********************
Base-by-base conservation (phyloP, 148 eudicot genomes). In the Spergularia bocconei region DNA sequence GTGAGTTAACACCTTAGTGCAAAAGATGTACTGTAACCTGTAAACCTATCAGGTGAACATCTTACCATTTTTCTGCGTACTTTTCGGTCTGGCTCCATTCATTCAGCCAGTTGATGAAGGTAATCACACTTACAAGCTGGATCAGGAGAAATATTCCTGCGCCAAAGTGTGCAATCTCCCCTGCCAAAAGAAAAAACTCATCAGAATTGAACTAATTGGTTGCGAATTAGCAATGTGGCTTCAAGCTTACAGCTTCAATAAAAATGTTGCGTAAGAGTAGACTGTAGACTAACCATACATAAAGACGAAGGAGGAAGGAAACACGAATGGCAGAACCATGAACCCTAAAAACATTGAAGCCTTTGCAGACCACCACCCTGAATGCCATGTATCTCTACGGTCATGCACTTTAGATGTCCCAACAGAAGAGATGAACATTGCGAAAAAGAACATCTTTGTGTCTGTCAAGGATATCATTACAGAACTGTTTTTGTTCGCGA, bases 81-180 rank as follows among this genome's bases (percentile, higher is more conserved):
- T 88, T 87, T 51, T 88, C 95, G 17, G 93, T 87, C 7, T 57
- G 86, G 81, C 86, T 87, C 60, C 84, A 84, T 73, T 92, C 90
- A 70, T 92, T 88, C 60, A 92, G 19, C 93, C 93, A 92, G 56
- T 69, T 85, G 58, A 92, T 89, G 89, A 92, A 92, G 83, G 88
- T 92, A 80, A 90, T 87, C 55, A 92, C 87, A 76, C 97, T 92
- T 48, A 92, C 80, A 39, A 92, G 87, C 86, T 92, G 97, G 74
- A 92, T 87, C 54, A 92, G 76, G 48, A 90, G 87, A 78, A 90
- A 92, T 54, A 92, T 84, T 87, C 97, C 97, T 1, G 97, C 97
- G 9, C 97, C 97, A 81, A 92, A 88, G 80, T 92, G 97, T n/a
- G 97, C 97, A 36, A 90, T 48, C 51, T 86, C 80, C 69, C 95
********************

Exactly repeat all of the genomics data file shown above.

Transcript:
Base-by-base conservation (phyloP, 148 eudicot genomes). In the Spergularia bocconei region DNA sequence GTGAGTTAACACCTTAGTGCAAAAGATGTACTGTAACCTGTAAACCTATCAGGTGAACATCTTACCATTTTTCTGCGTACTTTTCGGTCTGGCTCCATTCATTCAGCCAGTTGATGAAGGTAATCACACTTACAAGCTGGATCAGGAGAAATATTCCTGCGCCAAAGTGTGCAATCTCCCCTGCCAAAAGAAAAAACTCATCAGAATTGAACTAATTGGTTGCGAATTAGCAATGTGGCTTCAAGCTTACAGCTTCAATAAAAATGTTGCGTAAGAGTAGACTGTAGACTAACCATACATAAAGACGAAGGAGGAAGGAAACACGAATGGCAGAACCATGAACCCTAAAAACATTGAAGCCTTTGCAGACCACCACCCTGAATGCCATGTATCTCTACGGTCATGCACTTTAGATGTCCCAACAGAAGAGATGAACATTGCGAAAAAGAACATCTTTGTGTCTGTCAAGGATATCATTACAGAACTGTTTTTGTTCGCGA, bases 81-180 rank as follows among this genome's bases (percentile, higher is more conserved):
- T 88, T 87, T 51, T 88, C 95, G 17, G 93, T 87, C 7, T 57
- G 86, G 81, C 86, T 87, C 60, C 84, A 84, T 73, T 92, C 90
- A 70, T 92, T 88, C 60, A 92, G 19, C 93, C 93, A 92, G 56
- T 69, T 85, G 58, A 92, T 89, G 89, A 92, A 92, G 83, G 88
- T 92, A 80, A 90, T 87, C 55, A 92, C 87, A 76, C 97, T 92
- T 48, A 92, C 80, A 39, A 92, G 87, C 86, T 92, G 97, G 74
- A 92, T 87, C 54, A 92, G 76, G 48, A 90, G 87, A 78, A 90
- A 92, T 54, A 92, T 84, T 87, C 97, C 97, T 1, G 97, C 97
- G 9, C 97, C 97, A 81, A 92, A 88, G 80, T 92, G 97, T n/a
- G 97, C 97, A 36, A 90, T 48, C 51, T 86, C 80, C 69, C 95